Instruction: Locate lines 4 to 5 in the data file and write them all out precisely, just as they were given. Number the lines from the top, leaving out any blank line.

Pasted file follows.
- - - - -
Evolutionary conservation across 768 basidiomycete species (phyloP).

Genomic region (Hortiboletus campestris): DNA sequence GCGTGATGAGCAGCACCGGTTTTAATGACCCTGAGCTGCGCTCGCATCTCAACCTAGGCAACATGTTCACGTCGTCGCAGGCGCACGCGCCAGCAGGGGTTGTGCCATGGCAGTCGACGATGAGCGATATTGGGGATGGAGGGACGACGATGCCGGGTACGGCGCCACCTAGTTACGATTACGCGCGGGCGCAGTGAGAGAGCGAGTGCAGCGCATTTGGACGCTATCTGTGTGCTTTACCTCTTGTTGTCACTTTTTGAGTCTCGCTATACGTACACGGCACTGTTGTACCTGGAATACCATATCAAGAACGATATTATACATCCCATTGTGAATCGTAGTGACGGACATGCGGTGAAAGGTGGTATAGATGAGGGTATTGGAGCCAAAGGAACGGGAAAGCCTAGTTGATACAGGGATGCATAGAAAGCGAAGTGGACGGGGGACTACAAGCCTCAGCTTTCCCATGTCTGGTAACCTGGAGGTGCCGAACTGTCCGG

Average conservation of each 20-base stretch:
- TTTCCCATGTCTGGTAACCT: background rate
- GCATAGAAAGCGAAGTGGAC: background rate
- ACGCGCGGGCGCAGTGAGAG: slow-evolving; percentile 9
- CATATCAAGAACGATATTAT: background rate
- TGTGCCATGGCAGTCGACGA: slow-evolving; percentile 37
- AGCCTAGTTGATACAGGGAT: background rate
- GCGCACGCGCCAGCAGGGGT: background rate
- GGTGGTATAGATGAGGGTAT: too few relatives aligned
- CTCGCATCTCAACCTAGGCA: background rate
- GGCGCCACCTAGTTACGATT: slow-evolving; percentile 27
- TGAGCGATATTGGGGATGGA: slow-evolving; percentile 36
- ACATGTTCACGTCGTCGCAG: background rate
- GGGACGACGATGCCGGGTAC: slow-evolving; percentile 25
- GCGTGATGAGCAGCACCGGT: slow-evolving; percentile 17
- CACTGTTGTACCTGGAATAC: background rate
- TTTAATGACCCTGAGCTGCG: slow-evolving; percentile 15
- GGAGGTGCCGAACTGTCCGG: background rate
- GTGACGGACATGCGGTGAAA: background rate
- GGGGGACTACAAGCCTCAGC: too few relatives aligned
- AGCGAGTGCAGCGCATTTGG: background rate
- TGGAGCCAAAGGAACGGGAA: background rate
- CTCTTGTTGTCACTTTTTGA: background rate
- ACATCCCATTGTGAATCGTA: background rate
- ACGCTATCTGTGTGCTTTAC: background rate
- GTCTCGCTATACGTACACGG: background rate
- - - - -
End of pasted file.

- TTTCCCATGTCTGGTAACCT: background rate
- GCATAGAAAGCGAAGTGGAC: background rate